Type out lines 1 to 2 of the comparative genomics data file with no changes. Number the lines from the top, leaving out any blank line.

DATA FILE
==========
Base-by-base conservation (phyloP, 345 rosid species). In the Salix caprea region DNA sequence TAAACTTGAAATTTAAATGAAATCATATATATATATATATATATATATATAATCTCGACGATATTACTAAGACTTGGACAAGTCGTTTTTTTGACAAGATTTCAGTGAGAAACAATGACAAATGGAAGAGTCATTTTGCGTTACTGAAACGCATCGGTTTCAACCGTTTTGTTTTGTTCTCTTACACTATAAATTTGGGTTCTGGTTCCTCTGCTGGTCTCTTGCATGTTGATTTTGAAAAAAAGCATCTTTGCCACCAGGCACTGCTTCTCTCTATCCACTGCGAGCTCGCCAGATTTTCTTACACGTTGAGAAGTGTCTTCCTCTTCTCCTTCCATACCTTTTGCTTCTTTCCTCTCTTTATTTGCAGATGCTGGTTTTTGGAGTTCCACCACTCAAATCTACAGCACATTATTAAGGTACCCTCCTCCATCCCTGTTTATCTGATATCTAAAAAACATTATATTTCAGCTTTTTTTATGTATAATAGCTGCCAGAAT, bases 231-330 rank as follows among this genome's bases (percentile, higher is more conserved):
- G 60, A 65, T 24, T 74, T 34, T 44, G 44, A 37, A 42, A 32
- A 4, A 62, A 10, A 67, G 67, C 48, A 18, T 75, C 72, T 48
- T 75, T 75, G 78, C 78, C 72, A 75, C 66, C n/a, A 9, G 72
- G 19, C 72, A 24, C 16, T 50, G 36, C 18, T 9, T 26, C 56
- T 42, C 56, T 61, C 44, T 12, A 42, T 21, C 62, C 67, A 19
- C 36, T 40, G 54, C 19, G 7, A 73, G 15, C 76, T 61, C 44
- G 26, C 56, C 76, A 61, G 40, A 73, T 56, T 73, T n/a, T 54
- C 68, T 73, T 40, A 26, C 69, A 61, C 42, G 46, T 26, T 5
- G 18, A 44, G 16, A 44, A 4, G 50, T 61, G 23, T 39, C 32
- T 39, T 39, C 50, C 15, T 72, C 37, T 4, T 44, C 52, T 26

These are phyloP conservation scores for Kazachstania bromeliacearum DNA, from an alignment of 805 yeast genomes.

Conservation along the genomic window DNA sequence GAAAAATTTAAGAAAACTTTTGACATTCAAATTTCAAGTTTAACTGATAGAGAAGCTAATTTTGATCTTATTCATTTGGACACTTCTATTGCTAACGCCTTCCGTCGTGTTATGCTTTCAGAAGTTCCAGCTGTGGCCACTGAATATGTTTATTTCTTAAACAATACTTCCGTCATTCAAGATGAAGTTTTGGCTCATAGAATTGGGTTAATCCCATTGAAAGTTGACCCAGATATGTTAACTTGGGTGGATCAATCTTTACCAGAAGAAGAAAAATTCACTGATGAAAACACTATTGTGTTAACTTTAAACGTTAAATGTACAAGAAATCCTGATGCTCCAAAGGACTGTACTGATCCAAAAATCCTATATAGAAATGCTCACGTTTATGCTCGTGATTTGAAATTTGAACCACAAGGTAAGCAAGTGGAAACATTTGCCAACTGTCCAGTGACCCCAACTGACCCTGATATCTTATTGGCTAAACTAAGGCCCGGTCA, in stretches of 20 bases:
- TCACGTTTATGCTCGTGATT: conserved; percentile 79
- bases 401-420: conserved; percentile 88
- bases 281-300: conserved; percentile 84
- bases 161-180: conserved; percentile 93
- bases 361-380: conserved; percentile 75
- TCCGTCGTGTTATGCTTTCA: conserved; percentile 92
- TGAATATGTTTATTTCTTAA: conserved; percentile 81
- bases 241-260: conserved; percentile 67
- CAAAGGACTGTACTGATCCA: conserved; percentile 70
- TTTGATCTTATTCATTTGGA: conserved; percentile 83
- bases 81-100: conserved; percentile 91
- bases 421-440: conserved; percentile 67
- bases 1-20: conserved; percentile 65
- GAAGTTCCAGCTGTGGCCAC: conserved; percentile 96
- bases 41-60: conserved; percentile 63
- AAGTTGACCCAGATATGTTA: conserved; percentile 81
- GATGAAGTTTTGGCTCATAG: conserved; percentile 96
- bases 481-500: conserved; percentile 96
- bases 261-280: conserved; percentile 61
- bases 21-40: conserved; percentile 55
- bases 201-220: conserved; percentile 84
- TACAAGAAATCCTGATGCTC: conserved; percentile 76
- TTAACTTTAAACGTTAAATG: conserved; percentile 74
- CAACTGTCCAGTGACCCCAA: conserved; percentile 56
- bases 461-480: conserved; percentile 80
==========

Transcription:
Base-by-base conservation (phyloP, 345 rosid species). In the Salix caprea region DNA sequence TAAACTTGAAATTTAAATGAAATCATATATATATATATATATATATATATAATCTCGACGATATTACTAAGACTTGGACAAGTCGTTTTTTTGACAAGATTTCAGTGAGAAACAATGACAAATGGAAGAGTCATTTTGCGTTACTGAAACGCATCGGTTTCAACCGTTTTGTTTTGTTCTCTTACACTATAAATTTGGGTTCTGGTTCCTCTGCTGGTCTCTTGCATGTTGATTTTGAAAAAAAGCATCTTTGCCACCAGGCACTGCTTCTCTCTATCCACTGCGAGCTCGCCAGATTTTCTTACACGTTGAGAAGTGTCTTCCTCTTCTCCTTCCATACCTTTTGCTTCTTTCCTCTCTTTATTTGCAGATGCTGGTTTTTGGAGTTCCACCACTCAAATCTACAGCACATTATTAAGGTACCCTCCTCCATCCCTGTTTATCTGATATCTAAAAAACATTATATTTCAGCTTTTTTTATGTATAATAGCTGCCAGAAT, bases 231-330 rank as follows among this genome's bases (percentile, higher is more conserved):
- G 60, A 65, T 24, T 74, T 34, T 44, G 44, A 37, A 42, A 32